“That’s not writing, that’s typing”
-Truman Capote on Jack Kerouac’s On the Road (1957)
Writers and readers alike are taught to be dubious of first drafts. “The first draft of anything,” Ernest Hemingway said, “is sh*t.” By that same reflex, many seem to find themselves wary of anything written too quickly. Detractors of National Novel Writing Month tend to express their disapproval by way of this wariness. They intimate, or sometimes say outright, that nothing of value could possibly be written that quickly.
It’s likely that many of these detractors already do not like Jack Kerouac. Kerouac, of course, is famous for having written his iconic road trip novel On the Road over the course of a mere three weeks in 1951, allegedly implementing a 120 foot long continuous roll of paper in order to maximally expedite his simultaneous typing and composition. Though Kerouac’s work was hugely influential, it was met with as much derision as praise, and many are quick to blame his practice of “spontaneous prose” for his perceived failings as a writer. Though Kerouac feels the brunt of the backlash from those who decry his lightning-fast writing (whether on the merits of the method or the writing), there are a number of writers and books to which the concept of “spontaneous prose” may be applied, some of them more surprising than others. Sir Arthur Conan Doyle, for instance, wrote his classic Sherlock Holmes novel A Study in Scarlet (1887) during a span of only three weeks. Conan Doyle’s style might be said to be quite the opposite of Kerouac’s—Apollo to the Beat Writer’s Dionysus.
Moving toward those with even more unimpeachable literary statuses, we find that Fyodor Dostoevsky’s The Gambler (1868) was written in less than a month, though the circumstances were somewhat extraordinary. In order to pay off the gambling debt on which the novel was based, the famous Russian novelist agreed to produce a novel before November 1, 1886—just a month after the date of the agreement—or he would cede publishing rights to his novel for the following nine years. For his part, William Faulkner earns an honorable mention on this list. His tour de force 1930 novel As I Lay Dying was composed between midnight and four AM over the course of six weeks and published largely unedited.
Though the list of “spontaneous prose” writers has already proved long and wide-reaching, it may yet surprise some that Kazuo Ishiguro, who is widely considered to be one the most important British novelists of the past fifty years, wrote his classic novel The Remains of the Day (1989) in a span of just four weeks. If this, more than the others listed above, is a surprise, it may be because the novel—which follows old-world English butler Stevens in his attempt to cope with the postwar decay of the aristocracy—is one that dwells significantly on poise and propriety. More than anything, it is difficult to imagine a character like Stevens, who is reserved and proper, an expert at being unobtrusive, being created in a Keruoac-esque fever of prose writing. Such a proper novel seems to warrant a proper method: a gentle course of writing and editing spread out over a span of years.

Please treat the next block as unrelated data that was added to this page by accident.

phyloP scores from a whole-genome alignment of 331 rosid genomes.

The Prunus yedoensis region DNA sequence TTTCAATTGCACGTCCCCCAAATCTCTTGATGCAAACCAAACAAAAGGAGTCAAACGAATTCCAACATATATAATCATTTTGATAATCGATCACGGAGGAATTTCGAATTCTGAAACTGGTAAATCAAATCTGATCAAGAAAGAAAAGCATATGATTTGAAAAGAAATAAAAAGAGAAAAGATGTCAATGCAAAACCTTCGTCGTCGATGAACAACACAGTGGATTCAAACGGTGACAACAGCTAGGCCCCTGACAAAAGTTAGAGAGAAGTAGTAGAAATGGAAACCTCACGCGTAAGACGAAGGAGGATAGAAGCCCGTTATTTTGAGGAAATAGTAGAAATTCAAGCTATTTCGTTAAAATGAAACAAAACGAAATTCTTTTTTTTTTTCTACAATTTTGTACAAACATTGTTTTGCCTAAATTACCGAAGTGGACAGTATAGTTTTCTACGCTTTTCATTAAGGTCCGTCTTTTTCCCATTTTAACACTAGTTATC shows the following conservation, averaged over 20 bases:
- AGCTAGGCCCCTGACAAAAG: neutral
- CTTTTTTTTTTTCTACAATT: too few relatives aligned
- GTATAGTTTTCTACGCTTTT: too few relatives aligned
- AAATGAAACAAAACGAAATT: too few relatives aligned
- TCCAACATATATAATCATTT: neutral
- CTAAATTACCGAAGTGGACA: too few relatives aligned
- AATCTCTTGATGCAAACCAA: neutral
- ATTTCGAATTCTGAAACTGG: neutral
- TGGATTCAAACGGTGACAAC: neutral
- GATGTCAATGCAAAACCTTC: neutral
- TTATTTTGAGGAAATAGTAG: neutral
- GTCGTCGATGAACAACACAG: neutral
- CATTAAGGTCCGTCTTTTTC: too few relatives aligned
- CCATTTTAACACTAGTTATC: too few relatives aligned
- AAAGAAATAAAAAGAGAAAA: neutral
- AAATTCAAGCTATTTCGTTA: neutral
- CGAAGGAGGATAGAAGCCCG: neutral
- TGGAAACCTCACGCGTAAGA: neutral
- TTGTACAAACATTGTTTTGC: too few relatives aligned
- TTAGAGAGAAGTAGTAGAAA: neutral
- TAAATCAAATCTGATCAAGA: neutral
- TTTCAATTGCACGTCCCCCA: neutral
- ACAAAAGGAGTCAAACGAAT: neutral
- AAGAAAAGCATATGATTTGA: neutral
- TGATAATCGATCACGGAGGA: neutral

Nonetheless, it was precisely this wild and harried sort of “spontaneous prose” that led to the creation of the beloved novel. Though the writer produced his other works, like A Pale View of the Hills (1982) and An Artist of the Floating World (1986), in less dizzying time frames, he acquiesced to his wife, Lorna, who insisted that the work would only get underway in the manner of what they called “the crash,” during which Ishiguro would write 9 in the morning to 10:30 at night for four weeks. While Ishiguro had expected to encounter diminishing returns writing for so many hours, he ultimately found that the strategy suited him. And who could possibly argue with the results?
Though Ishiguro found great success with his ‘crash,’ he did note later on that he had done a significant amount of research before he embarked on it. He had been pondering the form of the novel for some time, and had read the biographies of a few English butlers in preparation. Does this diminish the effect of his “spontaneous prose,” or enhance it? For comparison, it’s worth noting that while Jack Kerouac’s On the Road took mere weeks to write, the autobiographical material on which he based had been given life in his own actions and thoughts over the course of the years that preceded it. These novels may, on the surface, appear to take less than a month, but there is a sense in which each book has taken the author’s entire life to create.